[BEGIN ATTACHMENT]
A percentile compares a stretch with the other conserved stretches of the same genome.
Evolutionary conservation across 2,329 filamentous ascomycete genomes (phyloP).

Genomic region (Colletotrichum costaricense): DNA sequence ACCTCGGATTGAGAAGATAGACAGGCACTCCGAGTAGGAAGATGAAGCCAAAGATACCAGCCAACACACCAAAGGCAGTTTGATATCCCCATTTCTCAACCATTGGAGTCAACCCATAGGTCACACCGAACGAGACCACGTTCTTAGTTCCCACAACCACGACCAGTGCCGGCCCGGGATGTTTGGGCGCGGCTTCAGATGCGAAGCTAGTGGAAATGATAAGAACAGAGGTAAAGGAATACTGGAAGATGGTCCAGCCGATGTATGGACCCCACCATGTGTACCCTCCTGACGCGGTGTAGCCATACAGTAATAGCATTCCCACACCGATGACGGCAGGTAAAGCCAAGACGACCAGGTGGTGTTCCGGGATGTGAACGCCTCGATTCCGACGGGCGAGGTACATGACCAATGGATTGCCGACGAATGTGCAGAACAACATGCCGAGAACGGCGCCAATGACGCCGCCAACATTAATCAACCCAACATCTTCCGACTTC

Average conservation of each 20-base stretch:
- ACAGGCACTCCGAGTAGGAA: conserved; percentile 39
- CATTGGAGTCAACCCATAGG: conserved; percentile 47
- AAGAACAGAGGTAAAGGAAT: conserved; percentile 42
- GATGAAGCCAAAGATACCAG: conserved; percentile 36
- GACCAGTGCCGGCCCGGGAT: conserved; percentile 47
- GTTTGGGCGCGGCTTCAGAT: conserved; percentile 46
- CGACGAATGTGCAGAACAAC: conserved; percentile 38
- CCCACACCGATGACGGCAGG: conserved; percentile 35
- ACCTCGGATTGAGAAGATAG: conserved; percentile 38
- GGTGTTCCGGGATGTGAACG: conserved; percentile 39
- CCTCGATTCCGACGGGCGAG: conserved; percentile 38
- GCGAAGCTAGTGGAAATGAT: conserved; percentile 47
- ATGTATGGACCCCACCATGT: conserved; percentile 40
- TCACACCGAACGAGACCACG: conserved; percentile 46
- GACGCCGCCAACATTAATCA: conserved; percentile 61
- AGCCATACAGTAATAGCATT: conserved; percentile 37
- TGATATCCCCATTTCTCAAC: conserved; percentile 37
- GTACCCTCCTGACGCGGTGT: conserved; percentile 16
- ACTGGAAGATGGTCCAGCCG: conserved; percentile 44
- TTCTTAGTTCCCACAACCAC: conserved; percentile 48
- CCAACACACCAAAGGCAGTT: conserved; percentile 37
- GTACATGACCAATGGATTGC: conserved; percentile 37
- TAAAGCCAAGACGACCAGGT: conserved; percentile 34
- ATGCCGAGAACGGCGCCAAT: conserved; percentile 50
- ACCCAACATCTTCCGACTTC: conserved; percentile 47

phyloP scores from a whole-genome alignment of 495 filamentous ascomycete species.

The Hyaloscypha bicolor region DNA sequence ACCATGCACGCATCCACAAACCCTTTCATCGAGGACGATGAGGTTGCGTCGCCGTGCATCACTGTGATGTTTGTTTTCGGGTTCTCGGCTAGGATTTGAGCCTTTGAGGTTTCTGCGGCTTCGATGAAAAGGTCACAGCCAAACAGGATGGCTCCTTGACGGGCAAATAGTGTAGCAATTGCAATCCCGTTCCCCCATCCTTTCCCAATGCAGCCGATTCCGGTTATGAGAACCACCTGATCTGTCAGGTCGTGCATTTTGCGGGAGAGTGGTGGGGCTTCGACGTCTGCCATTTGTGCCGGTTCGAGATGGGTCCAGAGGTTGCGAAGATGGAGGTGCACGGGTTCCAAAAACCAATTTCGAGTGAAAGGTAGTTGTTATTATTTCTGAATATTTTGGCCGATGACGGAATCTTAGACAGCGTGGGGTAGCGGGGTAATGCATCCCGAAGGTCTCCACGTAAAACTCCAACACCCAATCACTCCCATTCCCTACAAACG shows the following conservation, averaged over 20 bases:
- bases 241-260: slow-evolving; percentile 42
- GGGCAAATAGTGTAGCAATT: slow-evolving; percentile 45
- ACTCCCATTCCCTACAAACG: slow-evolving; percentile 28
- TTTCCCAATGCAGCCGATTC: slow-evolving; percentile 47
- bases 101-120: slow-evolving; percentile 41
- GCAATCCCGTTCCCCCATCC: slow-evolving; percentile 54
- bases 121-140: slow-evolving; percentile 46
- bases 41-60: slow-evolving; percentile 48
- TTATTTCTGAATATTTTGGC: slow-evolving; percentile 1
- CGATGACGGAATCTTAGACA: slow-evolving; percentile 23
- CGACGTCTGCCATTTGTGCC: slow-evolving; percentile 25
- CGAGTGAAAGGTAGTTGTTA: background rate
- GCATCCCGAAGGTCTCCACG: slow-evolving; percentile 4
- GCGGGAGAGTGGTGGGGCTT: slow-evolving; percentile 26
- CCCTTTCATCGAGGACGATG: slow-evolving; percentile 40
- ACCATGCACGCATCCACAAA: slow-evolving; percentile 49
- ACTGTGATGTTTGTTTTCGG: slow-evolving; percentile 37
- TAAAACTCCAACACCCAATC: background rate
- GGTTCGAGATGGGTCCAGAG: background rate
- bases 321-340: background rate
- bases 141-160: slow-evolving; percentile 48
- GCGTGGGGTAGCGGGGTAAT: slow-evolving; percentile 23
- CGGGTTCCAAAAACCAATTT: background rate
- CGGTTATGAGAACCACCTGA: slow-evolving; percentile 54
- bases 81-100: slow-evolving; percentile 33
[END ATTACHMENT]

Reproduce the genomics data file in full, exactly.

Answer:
A percentile compares a stretch with the other conserved stretches of the same genome.
Evolutionary conservation across 2,329 filamentous ascomycete genomes (phyloP).

Genomic region (Colletotrichum costaricense): DNA sequence ACCTCGGATTGAGAAGATAGACAGGCACTCCGAGTAGGAAGATGAAGCCAAAGATACCAGCCAACACACCAAAGGCAGTTTGATATCCCCATTTCTCAACCATTGGAGTCAACCCATAGGTCACACCGAACGAGACCACGTTCTTAGTTCCCACAACCACGACCAGTGCCGGCCCGGGATGTTTGGGCGCGGCTTCAGATGCGAAGCTAGTGGAAATGATAAGAACAGAGGTAAAGGAATACTGGAAGATGGTCCAGCCGATGTATGGACCCCACCATGTGTACCCTCCTGACGCGGTGTAGCCATACAGTAATAGCATTCCCACACCGATGACGGCAGGTAAAGCCAAGACGACCAGGTGGTGTTCCGGGATGTGAACGCCTCGATTCCGACGGGCGAGGTACATGACCAATGGATTGCCGACGAATGTGCAGAACAACATGCCGAGAACGGCGCCAATGACGCCGCCAACATTAATCAACCCAACATCTTCCGACTTC

Average conservation of each 20-base stretch:
- ACAGGCACTCCGAGTAGGAA: conserved; percentile 39
- CATTGGAGTCAACCCATAGG: conserved; percentile 47
- AAGAACAGAGGTAAAGGAAT: conserved; percentile 42
- GATGAAGCCAAAGATACCAG: conserved; percentile 36
- GACCAGTGCCGGCCCGGGAT: conserved; percentile 47
- GTTTGGGCGCGGCTTCAGAT: conserved; percentile 46
- CGACGAATGTGCAGAACAAC: conserved; percentile 38
- CCCACACCGATGACGGCAGG: conserved; percentile 35
- ACCTCGGATTGAGAAGATAG: conserved; percentile 38
- GGTGTTCCGGGATGTGAACG: conserved; percentile 39
- CCTCGATTCCGACGGGCGAG: conserved; percentile 38
- GCGAAGCTAGTGGAAATGAT: conserved; percentile 47
- ATGTATGGACCCCACCATGT: conserved; percentile 40
- TCACACCGAACGAGACCACG: conserved; percentile 46
- GACGCCGCCAACATTAATCA: conserved; percentile 61
- AGCCATACAGTAATAGCATT: conserved; percentile 37
- TGATATCCCCATTTCTCAAC: conserved; percentile 37
- GTACCCTCCTGACGCGGTGT: conserved; percentile 16
- ACTGGAAGATGGTCCAGCCG: conserved; percentile 44
- TTCTTAGTTCCCACAACCAC: conserved; percentile 48
- CCAACACACCAAAGGCAGTT: conserved; percentile 37
- GTACATGACCAATGGATTGC: conserved; percentile 37
- TAAAGCCAAGACGACCAGGT: conserved; percentile 34
- ATGCCGAGAACGGCGCCAAT: conserved; percentile 50
- ACCCAACATCTTCCGACTTC: conserved; percentile 47

phyloP scores from a whole-genome alignment of 495 filamentous ascomycete species.

The Hyaloscypha bicolor region DNA sequence ACCATGCACGCATCCACAAACCCTTTCATCGAGGACGATGAGGTTGCGTCGCCGTGCATCACTGTGATGTTTGTTTTCGGGTTCTCGGCTAGGATTTGAGCCTTTGAGGTTTCTGCGGCTTCGATGAAAAGGTCACAGCCAAACAGGATGGCTCCTTGACGGGCAAATAGTGTAGCAATTGCAATCCCGTTCCCCCATCCTTTCCCAATGCAGCCGATTCCGGTTATGAGAACCACCTGATCTGTCAGGTCGTGCATTTTGCGGGAGAGTGGTGGGGCTTCGACGTCTGCCATTTGTGCCGGTTCGAGATGGGTCCAGAGGTTGCGAAGATGGAGGTGCACGGGTTCCAAAAACCAATTTCGAGTGAAAGGTAGTTGTTATTATTTCTGAATATTTTGGCCGATGACGGAATCTTAGACAGCGTGGGGTAGCGGGGTAATGCATCCCGAAGGTCTCCACGTAAAACTCCAACACCCAATCACTCCCATTCCCTACAAACG shows the following conservation, averaged over 20 bases:
- bases 241-260: slow-evolving; percentile 42
- GGGCAAATAGTGTAGCAATT: slow-evolving; percentile 45
- ACTCCCATTCCCTACAAACG: slow-evolving; percentile 28
- TTTCCCAATGCAGCCGATTC: slow-evolving; percentile 47
- bases 101-120: slow-evolving; percentile 41
- GCAATCCCGTTCCCCCATCC: slow-evolving; percentile 54
- bases 121-140: slow-evolving; percentile 46
- bases 41-60: slow-evolving; percentile 48
- TTATTTCTGAATATTTTGGC: slow-evolving; percentile 1
- CGATGACGGAATCTTAGACA: slow-evolving; percentile 23
- CGACGTCTGCCATTTGTGCC: slow-evolving; percentile 25
- CGAGTGAAAGGTAGTTGTTA: background rate
- GCATCCCGAAGGTCTCCACG: slow-evolving; percentile 4
- GCGGGAGAGTGGTGGGGCTT: slow-evolving; percentile 26
- CCCTTTCATCGAGGACGATG: slow-evolving; percentile 40
- ACCATGCACGCATCCACAAA: slow-evolving; percentile 49
- ACTGTGATGTTTGTTTTCGG: slow-evolving; percentile 37
- TAAAACTCCAACACCCAATC: background rate
- GGTTCGAGATGGGTCCAGAG: background rate
- bases 321-340: background rate
- bases 141-160: slow-evolving; percentile 48
- GCGTGGGGTAGCGGGGTAAT: slow-evolving; percentile 23
- CGGGTTCCAAAAACCAATTT: background rate
- CGGTTATGAGAACCACCTGA: slow-evolving; percentile 54
- bases 81-100: slow-evolving; percentile 33